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Building IT Outsourcing Relationships

by: Sarah Joson

Thursday, November 1, 2012 | Outsourcing News |

There’s more to an IT outsourcing partnership than the give and take process, especially when IT executives are expected to drive innovation and overall performance of an operation. CIOs are expected to know the latest trends in technology, plus the IT environment in each niche, but how can they take full advantage of IT outsourcing partnerships, specifically for long-term contracts?

One of the most important factors is of course, the cost. With that, what elements in outsourcing relationships can cause drastic changes in a company’s IT division and operation?

Points that can affect outsourcing costs and relationships

CIO.com lists five important points that can affect outsourcing costs and relationships in general.  

1) Scope of services
The type of services to be rendered is by far the most crucial cost driver. What buyers can do is look for a deal that is detailed and covers all the areas that need to be worked on.

In some cases, clients present providers what they exactly needed without margin for additional steps and processes. This then gives providers the upper hand as they usually give a more exaggerated proposal so that when it’s time to negotiate, they will arrive at a more favourable position for the providers.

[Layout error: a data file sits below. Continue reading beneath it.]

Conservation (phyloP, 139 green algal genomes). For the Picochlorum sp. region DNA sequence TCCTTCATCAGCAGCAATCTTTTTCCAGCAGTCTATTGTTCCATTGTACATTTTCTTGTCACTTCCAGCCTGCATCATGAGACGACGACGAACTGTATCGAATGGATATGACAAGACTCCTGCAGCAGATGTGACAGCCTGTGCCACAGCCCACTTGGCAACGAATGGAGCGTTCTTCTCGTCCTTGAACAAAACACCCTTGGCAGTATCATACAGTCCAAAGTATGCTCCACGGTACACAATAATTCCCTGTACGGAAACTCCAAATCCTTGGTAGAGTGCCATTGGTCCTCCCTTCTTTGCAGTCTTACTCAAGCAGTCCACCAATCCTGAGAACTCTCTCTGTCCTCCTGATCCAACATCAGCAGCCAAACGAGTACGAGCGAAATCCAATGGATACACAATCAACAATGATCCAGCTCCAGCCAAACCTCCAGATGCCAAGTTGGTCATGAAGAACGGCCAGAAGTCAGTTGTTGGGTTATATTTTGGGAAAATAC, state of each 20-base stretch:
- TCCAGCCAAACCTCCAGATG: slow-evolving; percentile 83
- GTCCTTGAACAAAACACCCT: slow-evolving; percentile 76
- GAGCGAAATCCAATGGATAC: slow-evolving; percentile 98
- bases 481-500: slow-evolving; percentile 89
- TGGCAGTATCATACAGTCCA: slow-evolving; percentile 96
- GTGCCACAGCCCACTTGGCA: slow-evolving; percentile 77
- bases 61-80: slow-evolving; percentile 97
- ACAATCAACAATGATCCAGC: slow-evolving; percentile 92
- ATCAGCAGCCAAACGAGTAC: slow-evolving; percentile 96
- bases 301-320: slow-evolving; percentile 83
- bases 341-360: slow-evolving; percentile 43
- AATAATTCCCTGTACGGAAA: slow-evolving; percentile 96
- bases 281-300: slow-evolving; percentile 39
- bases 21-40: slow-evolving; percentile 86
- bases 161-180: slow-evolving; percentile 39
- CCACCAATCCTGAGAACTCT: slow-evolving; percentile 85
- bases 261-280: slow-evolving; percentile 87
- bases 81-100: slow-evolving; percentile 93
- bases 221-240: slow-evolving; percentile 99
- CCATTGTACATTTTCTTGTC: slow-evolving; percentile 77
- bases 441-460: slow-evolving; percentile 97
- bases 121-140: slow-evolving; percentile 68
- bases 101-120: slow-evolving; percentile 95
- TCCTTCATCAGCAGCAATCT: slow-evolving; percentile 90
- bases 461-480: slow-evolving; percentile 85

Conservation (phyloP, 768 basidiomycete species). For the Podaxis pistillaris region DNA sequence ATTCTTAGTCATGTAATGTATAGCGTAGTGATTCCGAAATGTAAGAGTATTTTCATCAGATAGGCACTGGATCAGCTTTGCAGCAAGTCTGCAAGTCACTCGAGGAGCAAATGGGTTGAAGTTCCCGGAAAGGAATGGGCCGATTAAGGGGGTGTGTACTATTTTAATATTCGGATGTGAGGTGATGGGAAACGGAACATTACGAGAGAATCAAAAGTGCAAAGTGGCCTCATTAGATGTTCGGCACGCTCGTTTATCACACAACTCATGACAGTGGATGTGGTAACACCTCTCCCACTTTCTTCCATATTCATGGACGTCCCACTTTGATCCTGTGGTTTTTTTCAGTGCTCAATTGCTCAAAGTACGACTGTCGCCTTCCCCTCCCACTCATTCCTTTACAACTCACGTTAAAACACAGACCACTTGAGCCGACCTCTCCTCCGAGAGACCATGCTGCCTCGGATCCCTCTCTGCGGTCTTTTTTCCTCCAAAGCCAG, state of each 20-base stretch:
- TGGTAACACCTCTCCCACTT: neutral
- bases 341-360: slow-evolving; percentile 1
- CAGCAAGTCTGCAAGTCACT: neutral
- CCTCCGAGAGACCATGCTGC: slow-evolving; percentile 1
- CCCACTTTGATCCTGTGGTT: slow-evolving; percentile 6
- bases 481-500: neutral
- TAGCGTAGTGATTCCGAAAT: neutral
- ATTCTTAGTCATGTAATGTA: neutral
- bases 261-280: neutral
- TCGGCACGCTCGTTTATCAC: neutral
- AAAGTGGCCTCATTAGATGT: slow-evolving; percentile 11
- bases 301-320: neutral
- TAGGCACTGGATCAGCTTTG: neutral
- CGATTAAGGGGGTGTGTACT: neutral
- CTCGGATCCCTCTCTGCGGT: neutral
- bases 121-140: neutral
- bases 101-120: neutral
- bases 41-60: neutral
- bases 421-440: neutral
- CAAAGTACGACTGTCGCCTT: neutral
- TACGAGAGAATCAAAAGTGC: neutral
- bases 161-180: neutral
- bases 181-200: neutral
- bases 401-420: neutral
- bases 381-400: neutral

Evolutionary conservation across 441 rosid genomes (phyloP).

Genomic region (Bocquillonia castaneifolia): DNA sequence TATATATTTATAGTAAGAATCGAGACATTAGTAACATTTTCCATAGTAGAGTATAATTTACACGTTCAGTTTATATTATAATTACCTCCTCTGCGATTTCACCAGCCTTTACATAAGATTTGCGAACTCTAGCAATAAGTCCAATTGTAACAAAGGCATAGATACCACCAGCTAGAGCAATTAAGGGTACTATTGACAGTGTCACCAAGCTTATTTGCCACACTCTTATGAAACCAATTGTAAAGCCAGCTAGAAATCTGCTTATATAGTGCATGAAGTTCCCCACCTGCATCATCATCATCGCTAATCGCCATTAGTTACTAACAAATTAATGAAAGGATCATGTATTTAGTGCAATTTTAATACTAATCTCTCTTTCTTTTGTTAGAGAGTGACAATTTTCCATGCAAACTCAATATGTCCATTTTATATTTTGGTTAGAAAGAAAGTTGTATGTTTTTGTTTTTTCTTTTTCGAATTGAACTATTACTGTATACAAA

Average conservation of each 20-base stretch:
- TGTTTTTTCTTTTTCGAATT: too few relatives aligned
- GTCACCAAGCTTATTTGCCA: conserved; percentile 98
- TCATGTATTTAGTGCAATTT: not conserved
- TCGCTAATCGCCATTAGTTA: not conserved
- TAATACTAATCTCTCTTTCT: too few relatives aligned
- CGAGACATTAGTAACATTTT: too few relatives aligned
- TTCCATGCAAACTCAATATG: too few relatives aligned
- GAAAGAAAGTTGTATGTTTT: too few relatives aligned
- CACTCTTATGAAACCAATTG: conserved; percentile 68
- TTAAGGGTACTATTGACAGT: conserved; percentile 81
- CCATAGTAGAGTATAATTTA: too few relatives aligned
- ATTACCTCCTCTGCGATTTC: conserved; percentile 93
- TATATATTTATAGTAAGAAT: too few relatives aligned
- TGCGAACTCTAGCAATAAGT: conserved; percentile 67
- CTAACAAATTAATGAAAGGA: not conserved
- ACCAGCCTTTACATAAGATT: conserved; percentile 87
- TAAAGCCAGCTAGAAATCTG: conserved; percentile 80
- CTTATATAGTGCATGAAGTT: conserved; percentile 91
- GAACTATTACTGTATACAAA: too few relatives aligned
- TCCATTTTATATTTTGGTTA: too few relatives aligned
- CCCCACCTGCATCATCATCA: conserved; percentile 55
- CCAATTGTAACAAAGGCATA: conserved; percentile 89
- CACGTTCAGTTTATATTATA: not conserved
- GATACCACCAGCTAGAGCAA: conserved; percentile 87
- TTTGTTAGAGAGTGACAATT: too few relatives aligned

2) Customizable Service Level Agreements
More often than not, providers use a template service level agreement which they present to the buyers. This serves as a base for the different provisions and definitions of the entire contract. For higher levels of services, of course they would have to modify accordingly to meet each other’s criteria.

Buyers should understand the needs of the providers and avoid low-balling them as this will affect the latter’s performance, and the entire operation. Both parties should be diligent in pricing during the negotiation period and point out if there are any discrepancies.
3) Transparency between parties
Like in any other relationship, having an open and transparent relationship can help foster a healthy working environment. They will be more comfortable in voicing out their concerns. But clients should not forget about who’s in charge of the operation and if deadlines and job orders are being met properly. Making providers feel that they are part of the company’s growth will also go a long way.

4) See what’s in store offshore.
Although offshore outsourcing presents more risks, this specific delivery model can help alleviate costs due to labor arbitrage. There are also benefits in outsourcing offshore as expertise in each region usually varies. 

5) Consider the effect on the processes.
Clients usually fixate on the cost-cutting benefits of outsourcing and fail to consider the potential improvement of the process itself. They should ask the providers what tools can optimize and drive down the costs of an operation. Providers likewise should always inform buyers if there’s a new practice or tool that can decrease costs.

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